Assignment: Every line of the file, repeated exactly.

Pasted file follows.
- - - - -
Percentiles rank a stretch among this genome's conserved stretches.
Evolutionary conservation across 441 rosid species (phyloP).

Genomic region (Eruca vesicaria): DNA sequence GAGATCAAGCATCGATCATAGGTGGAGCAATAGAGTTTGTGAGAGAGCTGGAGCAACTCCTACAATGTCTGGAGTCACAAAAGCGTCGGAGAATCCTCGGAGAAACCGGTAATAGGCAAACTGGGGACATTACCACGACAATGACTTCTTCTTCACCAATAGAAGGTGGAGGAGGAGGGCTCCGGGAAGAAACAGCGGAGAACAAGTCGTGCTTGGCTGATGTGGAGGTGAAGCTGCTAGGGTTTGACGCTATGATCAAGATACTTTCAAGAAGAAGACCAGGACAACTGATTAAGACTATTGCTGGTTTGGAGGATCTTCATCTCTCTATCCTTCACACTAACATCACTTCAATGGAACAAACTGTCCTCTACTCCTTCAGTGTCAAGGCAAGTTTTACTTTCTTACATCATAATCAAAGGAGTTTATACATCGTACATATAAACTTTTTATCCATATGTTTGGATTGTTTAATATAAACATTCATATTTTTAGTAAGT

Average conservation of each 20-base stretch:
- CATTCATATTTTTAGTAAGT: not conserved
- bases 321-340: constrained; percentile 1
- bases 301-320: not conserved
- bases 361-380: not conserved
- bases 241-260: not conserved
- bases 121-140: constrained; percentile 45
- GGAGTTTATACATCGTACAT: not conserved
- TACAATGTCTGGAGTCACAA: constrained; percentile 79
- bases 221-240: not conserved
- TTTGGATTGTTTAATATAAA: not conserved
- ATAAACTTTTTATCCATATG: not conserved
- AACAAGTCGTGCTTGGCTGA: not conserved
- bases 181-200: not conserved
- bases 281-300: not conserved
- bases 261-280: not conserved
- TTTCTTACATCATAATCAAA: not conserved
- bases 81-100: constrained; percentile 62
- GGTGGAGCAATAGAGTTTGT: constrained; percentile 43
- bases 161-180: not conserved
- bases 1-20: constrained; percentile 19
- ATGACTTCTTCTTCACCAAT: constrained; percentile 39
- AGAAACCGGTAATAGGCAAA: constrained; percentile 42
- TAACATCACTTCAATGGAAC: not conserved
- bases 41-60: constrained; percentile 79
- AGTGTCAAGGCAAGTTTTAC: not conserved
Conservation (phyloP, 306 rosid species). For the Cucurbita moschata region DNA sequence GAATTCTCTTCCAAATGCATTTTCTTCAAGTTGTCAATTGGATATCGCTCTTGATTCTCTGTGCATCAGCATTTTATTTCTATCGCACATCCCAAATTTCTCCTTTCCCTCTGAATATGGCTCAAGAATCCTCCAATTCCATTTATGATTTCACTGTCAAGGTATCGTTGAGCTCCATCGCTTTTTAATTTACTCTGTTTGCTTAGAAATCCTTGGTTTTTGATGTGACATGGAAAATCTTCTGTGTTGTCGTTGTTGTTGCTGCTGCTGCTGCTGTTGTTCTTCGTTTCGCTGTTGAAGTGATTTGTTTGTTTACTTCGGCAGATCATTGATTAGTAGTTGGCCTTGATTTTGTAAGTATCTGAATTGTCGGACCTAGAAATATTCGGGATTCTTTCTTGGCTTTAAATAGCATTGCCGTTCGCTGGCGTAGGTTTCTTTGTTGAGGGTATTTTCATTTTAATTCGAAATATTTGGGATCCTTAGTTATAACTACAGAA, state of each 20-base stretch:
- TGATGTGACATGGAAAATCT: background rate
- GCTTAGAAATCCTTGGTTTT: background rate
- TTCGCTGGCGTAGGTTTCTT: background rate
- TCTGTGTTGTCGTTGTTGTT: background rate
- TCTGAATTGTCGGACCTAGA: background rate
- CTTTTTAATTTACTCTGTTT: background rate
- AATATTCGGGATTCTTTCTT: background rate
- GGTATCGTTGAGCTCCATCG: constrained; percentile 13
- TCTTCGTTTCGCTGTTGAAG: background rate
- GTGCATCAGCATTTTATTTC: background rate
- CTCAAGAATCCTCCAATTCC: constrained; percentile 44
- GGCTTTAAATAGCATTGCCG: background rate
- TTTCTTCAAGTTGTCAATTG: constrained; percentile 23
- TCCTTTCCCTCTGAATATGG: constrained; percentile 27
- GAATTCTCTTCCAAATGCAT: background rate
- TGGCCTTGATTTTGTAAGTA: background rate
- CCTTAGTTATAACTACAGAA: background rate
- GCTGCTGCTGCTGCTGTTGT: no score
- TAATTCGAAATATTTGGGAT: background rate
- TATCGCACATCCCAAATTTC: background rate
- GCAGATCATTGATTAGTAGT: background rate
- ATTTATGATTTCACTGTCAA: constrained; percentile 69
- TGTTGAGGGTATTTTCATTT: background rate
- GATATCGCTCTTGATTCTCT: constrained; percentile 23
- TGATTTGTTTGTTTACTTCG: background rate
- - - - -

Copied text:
Percentiles rank a stretch among this genome's conserved stretches.
Evolutionary conservation across 441 rosid species (phyloP).

Genomic region (Eruca vesicaria): DNA sequence GAGATCAAGCATCGATCATAGGTGGAGCAATAGAGTTTGTGAGAGAGCTGGAGCAACTCCTACAATGTCTGGAGTCACAAAAGCGTCGGAGAATCCTCGGAGAAACCGGTAATAGGCAAACTGGGGACATTACCACGACAATGACTTCTTCTTCACCAATAGAAGGTGGAGGAGGAGGGCTCCGGGAAGAAACAGCGGAGAACAAGTCGTGCTTGGCTGATGTGGAGGTGAAGCTGCTAGGGTTTGACGCTATGATCAAGATACTTTCAAGAAGAAGACCAGGACAACTGATTAAGACTATTGCTGGTTTGGAGGATCTTCATCTCTCTATCCTTCACACTAACATCACTTCAATGGAACAAACTGTCCTCTACTCCTTCAGTGTCAAGGCAAGTTTTACTTTCTTACATCATAATCAAAGGAGTTTATACATCGTACATATAAACTTTTTATCCATATGTTTGGATTGTTTAATATAAACATTCATATTTTTAGTAAGT

Average conservation of each 20-base stretch:
- CATTCATATTTTTAGTAAGT: not conserved
- bases 321-340: constrained; percentile 1
- bases 301-320: not conserved
- bases 361-380: not conserved
- bases 241-260: not conserved
- bases 121-140: constrained; percentile 45
- GGAGTTTATACATCGTACAT: not conserved
- TACAATGTCTGGAGTCACAA: constrained; percentile 79
- bases 221-240: not conserved
- TTTGGATTGTTTAATATAAA: not conserved
- ATAAACTTTTTATCCATATG: not conserved
- AACAAGTCGTGCTTGGCTGA: not conserved
- bases 181-200: not conserved
- bases 281-300: not conserved
- bases 261-280: not conserved
- TTTCTTACATCATAATCAAA: not conserved
- bases 81-100: constrained; percentile 62
- GGTGGAGCAATAGAGTTTGT: constrained; percentile 43
- bases 161-180: not conserved
- bases 1-20: constrained; percentile 19
- ATGACTTCTTCTTCACCAAT: constrained; percentile 39
- AGAAACCGGTAATAGGCAAA: constrained; percentile 42
- TAACATCACTTCAATGGAAC: not conserved
- bases 41-60: constrained; percentile 79
- AGTGTCAAGGCAAGTTTTAC: not conserved
Conservation (phyloP, 306 rosid species). For the Cucurbita moschata region DNA sequence GAATTCTCTTCCAAATGCATTTTCTTCAAGTTGTCAATTGGATATCGCTCTTGATTCTCTGTGCATCAGCATTTTATTTCTATCGCACATCCCAAATTTCTCCTTTCCCTCTGAATATGGCTCAAGAATCCTCCAATTCCATTTATGATTTCACTGTCAAGGTATCGTTGAGCTCCATCGCTTTTTAATTTACTCTGTTTGCTTAGAAATCCTTGGTTTTTGATGTGACATGGAAAATCTTCTGTGTTGTCGTTGTTGTTGCTGCTGCTGCTGCTGTTGTTCTTCGTTTCGCTGTTGAAGTGATTTGTTTGTTTACTTCGGCAGATCATTGATTAGTAGTTGGCCTTGATTTTGTAAGTATCTGAATTGTCGGACCTAGAAATATTCGGGATTCTTTCTTGGCTTTAAATAGCATTGCCGTTCGCTGGCGTAGGTTTCTTTGTTGAGGGTATTTTCATTTTAATTCGAAATATTTGGGATCCTTAGTTATAACTACAGAA, state of each 20-base stretch:
- TGATGTGACATGGAAAATCT: background rate
- GCTTAGAAATCCTTGGTTTT: background rate
- TTCGCTGGCGTAGGTTTCTT: background rate
- TCTGTGTTGTCGTTGTTGTT: background rate
- TCTGAATTGTCGGACCTAGA: background rate
- CTTTTTAATTTACTCTGTTT: background rate
- AATATTCGGGATTCTTTCTT: background rate
- GGTATCGTTGAGCTCCATCG: constrained; percentile 13
- TCTTCGTTTCGCTGTTGAAG: background rate
- GTGCATCAGCATTTTATTTC: background rate
- CTCAAGAATCCTCCAATTCC: constrained; percentile 44
- GGCTTTAAATAGCATTGCCG: background rate
- TTTCTTCAAGTTGTCAATTG: constrained; percentile 23
- TCCTTTCCCTCTGAATATGG: constrained; percentile 27
- GAATTCTCTTCCAAATGCAT: background rate
- TGGCCTTGATTTTGTAAGTA: background rate
- CCTTAGTTATAACTACAGAA: background rate
- GCTGCTGCTGCTGCTGTTGT: no score
- TAATTCGAAATATTTGGGAT: background rate
- TATCGCACATCCCAAATTTC: background rate
- GCAGATCATTGATTAGTAGT: background rate
- ATTTATGATTTCACTGTCAA: constrained; percentile 69
- TGTTGAGGGTATTTTCATTT: background rate
- GATATCGCTCTTGATTCTCT: constrained; percentile 23
- TGATTTGTTTGTTTACTTCG: background rate